Postprandial drop in blood pressure as a sign of depression
If elderly people's blood pressure drops significantly after eating, they may be at risk of depression. As a study by S Schwartz and colleagues shows that these people have an increased number of somatic symptoms of depression. Apparently, there are different relationships between this form of blood pressure drop and depressive symptoms than between orthostatic hypotension and depression. In the latter case, affective symptoms in particular are more pronounced, which is attributed to reduced blood flow to the brain. Schwartz and colleagues gave 17 people aged 50 and over a standardized liquid meal and then measured their blood pressure. On the following day, depressive symptoms were recorded using the tongue scale. S. Schwartz et al.: Postprandial systolic blood pressure and subsyndromal depression. Experimental Aging Research 2001 (27) 309-318
Depressed by beta blockers: a myth falters
Lists of drugs that promote depression also regularly mention the group of beta-blockers. According to R Kohn this practice is in urgent need of revision. Because many studies could not identify a corresponding connection. Insofar as case reports suggest such a thing, they have to ask themselves whether the underlying disease that led to the use of the beta-blocker is more likely to trigger depression. In particular, these reports almost always leave open the question of whether depressive symptoms had already existed before the use of the beta-blocker. Kohn also criticizes the practice that in studies and case reports, mostly non-psychiatrists made the diagnosis of depression in connection with taking beta-blockers. This group of people may have been biased, since the connection between beta blockers and depression is part of standard medical knowledge. Kohn points out that in most relevant reviews, however, no clear connection was discernible. The common practice of using beta-blockers (especially pindolol) for augmentation in antidepressant therapy also does not fit into the overall picture. Therefore, says Kohn, the myth of the "depression-triggering beta-blockers" should be buried. R. Kohn: Beta blockers an important cause of depression: a medical myth without evidence. Medicine and Health/Rhode Island 2001 (84) 92-95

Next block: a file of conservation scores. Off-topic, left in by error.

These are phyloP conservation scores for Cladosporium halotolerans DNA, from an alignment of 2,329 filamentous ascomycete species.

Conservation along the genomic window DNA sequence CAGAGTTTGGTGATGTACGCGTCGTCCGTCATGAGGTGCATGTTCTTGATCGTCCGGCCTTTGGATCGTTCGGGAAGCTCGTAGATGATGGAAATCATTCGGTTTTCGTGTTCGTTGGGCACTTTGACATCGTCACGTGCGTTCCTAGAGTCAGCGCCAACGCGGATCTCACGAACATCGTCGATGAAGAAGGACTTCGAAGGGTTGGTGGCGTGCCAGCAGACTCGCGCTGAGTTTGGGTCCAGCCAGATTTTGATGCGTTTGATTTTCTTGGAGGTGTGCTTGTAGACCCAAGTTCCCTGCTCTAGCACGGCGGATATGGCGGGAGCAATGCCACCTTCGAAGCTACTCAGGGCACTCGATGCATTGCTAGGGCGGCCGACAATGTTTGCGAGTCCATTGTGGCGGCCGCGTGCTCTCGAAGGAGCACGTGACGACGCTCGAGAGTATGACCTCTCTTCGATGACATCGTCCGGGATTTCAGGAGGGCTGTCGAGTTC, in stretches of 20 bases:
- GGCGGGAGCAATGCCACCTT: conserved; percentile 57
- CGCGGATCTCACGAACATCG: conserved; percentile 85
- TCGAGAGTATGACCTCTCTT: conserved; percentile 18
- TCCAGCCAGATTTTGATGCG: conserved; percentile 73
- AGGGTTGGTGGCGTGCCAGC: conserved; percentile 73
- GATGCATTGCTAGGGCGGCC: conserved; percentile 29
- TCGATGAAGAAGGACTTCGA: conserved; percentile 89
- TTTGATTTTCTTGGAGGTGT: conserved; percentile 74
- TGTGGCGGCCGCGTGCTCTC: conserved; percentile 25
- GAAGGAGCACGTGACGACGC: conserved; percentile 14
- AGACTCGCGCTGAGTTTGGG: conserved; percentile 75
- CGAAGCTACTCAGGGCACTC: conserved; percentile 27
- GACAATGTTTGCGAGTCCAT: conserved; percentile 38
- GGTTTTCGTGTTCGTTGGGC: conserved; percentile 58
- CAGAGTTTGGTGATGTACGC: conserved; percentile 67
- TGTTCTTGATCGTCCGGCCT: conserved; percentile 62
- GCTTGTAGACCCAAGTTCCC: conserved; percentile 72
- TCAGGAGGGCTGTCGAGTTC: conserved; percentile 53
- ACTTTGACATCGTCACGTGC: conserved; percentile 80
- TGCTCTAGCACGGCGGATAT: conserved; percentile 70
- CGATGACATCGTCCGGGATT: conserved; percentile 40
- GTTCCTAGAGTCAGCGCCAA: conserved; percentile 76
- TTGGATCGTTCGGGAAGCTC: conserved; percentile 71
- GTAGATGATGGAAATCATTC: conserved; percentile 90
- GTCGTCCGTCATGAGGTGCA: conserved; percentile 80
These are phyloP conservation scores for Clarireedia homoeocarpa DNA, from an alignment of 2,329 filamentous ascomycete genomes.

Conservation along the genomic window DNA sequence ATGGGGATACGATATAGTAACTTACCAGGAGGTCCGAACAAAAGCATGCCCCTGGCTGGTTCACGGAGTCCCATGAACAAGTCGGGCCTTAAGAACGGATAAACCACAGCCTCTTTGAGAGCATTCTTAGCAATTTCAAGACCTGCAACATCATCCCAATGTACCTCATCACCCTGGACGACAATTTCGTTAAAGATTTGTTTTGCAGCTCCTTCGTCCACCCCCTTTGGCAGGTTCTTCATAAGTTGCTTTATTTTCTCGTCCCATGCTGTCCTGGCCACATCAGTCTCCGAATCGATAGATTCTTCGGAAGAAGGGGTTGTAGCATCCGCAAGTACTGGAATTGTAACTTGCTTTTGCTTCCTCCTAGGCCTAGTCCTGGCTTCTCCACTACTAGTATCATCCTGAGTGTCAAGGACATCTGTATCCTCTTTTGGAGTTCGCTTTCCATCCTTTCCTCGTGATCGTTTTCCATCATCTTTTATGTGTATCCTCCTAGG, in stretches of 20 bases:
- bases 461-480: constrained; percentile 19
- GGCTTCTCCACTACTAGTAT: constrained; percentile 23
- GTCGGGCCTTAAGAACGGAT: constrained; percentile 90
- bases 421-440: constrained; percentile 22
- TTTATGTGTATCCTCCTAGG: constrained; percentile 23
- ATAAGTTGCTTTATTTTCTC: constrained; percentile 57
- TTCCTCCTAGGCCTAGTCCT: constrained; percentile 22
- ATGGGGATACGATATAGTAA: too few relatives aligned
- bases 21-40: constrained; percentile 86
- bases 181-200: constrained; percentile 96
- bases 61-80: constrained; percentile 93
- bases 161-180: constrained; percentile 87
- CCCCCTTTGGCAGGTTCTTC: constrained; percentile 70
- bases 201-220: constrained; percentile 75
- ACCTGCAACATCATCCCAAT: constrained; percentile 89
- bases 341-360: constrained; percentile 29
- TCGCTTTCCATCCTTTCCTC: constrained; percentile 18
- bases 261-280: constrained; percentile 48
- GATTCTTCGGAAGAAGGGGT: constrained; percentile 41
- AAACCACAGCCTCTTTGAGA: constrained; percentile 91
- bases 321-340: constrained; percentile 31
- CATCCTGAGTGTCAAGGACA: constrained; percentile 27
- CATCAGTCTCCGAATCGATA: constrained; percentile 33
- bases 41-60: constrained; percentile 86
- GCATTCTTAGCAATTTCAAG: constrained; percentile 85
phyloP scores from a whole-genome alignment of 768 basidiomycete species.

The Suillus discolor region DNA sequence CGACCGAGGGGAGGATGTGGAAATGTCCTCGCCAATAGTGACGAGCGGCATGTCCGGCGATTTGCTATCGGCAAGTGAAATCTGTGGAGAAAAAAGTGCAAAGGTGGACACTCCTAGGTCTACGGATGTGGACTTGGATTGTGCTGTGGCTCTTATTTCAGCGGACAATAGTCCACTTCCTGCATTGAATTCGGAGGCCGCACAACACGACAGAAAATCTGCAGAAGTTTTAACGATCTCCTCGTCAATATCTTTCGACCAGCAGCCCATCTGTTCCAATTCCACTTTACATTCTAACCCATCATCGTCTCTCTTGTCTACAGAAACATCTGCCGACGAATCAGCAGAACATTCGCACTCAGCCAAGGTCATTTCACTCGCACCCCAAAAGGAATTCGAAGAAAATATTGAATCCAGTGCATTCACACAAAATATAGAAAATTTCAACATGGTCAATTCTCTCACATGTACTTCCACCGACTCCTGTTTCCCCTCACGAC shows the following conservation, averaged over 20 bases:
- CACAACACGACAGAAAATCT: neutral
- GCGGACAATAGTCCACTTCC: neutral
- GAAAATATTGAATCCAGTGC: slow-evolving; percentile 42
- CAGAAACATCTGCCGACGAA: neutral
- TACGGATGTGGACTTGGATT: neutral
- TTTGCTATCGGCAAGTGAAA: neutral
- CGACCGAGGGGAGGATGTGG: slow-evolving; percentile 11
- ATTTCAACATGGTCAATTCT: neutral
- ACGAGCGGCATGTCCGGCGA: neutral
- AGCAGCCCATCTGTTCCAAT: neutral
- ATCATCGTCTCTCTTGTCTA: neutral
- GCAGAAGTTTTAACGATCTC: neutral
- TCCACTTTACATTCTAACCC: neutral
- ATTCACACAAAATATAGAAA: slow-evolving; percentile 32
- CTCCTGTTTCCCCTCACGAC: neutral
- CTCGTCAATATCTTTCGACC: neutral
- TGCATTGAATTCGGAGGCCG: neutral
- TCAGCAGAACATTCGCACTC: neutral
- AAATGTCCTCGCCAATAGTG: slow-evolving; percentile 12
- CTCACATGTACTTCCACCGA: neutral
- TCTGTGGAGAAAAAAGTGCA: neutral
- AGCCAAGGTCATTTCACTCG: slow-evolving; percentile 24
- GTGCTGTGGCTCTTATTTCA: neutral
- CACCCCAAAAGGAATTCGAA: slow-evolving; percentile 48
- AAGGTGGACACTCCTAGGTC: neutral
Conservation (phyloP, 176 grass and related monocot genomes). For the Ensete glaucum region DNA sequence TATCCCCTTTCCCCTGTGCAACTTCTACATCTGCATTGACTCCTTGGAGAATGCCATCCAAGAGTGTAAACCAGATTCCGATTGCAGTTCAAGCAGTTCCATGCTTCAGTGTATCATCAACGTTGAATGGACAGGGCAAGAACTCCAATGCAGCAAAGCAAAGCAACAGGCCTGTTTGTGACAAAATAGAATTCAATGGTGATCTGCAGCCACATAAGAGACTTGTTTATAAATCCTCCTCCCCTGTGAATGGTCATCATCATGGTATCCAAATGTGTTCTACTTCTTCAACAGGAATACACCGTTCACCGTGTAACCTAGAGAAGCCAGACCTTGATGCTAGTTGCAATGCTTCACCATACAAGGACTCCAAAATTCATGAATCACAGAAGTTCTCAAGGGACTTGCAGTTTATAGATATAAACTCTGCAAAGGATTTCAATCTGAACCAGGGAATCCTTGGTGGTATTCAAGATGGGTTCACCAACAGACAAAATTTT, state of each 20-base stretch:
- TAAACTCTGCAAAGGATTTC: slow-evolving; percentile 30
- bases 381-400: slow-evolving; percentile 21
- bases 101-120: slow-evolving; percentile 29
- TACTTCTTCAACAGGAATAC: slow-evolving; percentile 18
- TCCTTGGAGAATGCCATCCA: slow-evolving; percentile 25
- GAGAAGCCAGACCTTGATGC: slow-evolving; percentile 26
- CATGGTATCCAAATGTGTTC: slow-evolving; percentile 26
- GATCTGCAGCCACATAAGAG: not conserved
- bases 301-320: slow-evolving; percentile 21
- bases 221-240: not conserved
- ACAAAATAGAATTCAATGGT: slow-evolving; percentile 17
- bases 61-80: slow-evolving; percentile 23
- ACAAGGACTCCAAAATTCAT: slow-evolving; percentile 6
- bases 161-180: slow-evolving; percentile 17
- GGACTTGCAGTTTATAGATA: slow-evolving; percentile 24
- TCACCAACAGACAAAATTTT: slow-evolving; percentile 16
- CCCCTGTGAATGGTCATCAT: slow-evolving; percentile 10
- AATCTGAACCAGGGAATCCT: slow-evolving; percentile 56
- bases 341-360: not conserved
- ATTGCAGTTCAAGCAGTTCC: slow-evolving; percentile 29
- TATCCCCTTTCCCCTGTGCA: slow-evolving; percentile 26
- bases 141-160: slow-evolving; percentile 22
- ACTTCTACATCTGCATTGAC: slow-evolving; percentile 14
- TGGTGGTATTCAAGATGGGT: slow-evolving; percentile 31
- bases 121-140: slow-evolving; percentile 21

Does depression increase blood pressure?
A prospective study by K Davidson and colleagues on 3.343 young adults who were between 18 and 30 years old at the start of the study. In these, after 5 years with the help of Center for Epidemiological Studies Depression Scale (CES-D) recorded the frequency of depressive symptoms. It was found that people with a high score (16 and higher) developed increased blood pressure (= higher than 160/95 mm Hg) significantly more frequently over the next five years than people with a very low score (≤ 7). Distinguishing between black and white study participants, however, the effect was only significant for blacks (who developed three times as many hypertensions). Even for moderate depression scores (8-15), the association was significant in Black study participants. K. Davidson et al.: Do depression symptoms predict early hypertension incidence in young adults in the CARDIA Study? Arch. Intern. Med. 2000 (160) 1495-1500